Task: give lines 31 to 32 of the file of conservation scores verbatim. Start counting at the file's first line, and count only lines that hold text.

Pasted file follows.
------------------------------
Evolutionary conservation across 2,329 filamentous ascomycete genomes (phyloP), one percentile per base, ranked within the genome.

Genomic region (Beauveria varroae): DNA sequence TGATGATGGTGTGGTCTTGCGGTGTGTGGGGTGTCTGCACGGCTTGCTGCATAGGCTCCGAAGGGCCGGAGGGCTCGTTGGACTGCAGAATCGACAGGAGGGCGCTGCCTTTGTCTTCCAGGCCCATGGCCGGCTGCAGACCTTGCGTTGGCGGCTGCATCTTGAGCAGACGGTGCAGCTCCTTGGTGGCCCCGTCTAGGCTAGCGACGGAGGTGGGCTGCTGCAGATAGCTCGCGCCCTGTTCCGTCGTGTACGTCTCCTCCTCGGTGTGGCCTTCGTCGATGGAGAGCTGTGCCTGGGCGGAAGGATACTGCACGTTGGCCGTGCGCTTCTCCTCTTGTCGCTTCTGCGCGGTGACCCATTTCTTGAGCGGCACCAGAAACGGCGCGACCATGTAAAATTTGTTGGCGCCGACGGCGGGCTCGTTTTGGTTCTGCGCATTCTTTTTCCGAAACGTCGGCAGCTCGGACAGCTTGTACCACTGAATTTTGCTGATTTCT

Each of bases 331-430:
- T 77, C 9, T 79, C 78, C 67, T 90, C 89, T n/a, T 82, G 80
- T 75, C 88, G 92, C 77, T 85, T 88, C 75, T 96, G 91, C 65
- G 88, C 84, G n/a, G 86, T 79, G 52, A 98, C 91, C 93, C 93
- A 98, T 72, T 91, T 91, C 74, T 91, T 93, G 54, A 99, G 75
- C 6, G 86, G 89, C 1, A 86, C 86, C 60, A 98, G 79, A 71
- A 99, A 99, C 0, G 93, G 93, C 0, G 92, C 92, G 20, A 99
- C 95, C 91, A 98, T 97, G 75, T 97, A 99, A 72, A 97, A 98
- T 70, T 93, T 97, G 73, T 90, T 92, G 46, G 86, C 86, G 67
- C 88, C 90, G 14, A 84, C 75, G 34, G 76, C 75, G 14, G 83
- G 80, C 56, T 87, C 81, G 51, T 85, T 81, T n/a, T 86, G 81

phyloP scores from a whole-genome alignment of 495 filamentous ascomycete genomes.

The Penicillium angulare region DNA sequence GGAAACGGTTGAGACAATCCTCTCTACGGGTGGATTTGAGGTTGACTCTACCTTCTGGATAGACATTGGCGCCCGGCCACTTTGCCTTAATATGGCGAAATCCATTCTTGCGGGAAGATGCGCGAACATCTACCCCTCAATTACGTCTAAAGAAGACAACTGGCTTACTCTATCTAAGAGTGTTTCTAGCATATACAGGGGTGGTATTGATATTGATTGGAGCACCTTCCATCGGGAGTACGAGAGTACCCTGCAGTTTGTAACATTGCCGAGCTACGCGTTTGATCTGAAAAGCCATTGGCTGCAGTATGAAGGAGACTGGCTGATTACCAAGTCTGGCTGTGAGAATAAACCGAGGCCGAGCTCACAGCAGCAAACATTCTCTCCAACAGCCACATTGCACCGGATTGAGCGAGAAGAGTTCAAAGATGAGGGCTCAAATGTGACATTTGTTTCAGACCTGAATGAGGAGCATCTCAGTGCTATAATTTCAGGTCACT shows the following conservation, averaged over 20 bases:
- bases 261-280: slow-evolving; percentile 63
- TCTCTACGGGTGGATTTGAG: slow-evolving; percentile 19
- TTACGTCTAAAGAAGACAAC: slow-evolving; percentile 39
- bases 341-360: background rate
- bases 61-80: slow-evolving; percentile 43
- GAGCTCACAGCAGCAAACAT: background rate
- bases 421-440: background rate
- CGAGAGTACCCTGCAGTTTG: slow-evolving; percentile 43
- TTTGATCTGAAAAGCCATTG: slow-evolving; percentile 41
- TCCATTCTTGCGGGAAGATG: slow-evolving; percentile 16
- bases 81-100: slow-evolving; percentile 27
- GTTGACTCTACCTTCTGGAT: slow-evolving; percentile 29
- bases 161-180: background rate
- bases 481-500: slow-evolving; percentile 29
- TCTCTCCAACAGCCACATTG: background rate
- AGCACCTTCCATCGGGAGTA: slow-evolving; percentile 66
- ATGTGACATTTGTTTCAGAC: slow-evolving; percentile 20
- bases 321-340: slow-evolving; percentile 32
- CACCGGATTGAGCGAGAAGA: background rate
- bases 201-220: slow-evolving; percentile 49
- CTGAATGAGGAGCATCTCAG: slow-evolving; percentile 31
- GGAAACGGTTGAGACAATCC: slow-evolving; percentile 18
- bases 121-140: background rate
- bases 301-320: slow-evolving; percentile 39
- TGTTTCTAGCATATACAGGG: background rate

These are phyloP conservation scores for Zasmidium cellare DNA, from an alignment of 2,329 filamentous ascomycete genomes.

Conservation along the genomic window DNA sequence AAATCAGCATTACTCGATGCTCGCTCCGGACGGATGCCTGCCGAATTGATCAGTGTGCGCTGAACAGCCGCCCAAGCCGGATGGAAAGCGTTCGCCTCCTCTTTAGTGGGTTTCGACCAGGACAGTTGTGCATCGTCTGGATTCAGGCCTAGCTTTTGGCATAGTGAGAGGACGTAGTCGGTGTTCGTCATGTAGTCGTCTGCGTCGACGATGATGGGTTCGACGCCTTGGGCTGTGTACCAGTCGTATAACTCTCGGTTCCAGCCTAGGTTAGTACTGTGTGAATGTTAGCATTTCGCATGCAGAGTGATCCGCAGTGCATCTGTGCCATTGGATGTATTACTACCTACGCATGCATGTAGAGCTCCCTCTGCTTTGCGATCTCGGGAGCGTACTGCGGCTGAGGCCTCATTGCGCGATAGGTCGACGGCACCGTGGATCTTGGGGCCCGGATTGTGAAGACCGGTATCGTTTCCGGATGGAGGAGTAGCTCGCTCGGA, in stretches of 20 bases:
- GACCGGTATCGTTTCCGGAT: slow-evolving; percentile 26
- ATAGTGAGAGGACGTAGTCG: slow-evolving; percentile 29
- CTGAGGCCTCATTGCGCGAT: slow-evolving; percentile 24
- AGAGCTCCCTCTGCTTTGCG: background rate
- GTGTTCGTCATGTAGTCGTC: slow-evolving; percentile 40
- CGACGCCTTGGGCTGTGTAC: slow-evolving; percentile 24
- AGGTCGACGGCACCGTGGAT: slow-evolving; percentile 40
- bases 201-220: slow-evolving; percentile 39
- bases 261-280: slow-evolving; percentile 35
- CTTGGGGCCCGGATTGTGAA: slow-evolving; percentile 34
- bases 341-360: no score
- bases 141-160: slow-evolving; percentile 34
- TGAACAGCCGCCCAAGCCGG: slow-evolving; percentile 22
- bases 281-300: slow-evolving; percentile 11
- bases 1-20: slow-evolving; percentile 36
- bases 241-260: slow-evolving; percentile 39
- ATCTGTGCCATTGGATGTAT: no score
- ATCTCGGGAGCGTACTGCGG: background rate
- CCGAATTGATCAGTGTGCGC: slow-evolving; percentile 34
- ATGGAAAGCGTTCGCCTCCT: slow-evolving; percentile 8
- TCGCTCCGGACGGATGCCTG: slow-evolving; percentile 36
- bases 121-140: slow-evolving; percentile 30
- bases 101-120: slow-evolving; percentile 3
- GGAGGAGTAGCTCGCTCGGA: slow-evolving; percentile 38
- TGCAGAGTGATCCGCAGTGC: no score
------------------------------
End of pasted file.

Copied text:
- AGCACCTTCCATCGGGAGTA: slow-evolving; percentile 66
- ATGTGACATTTGTTTCAGAC: slow-evolving; percentile 20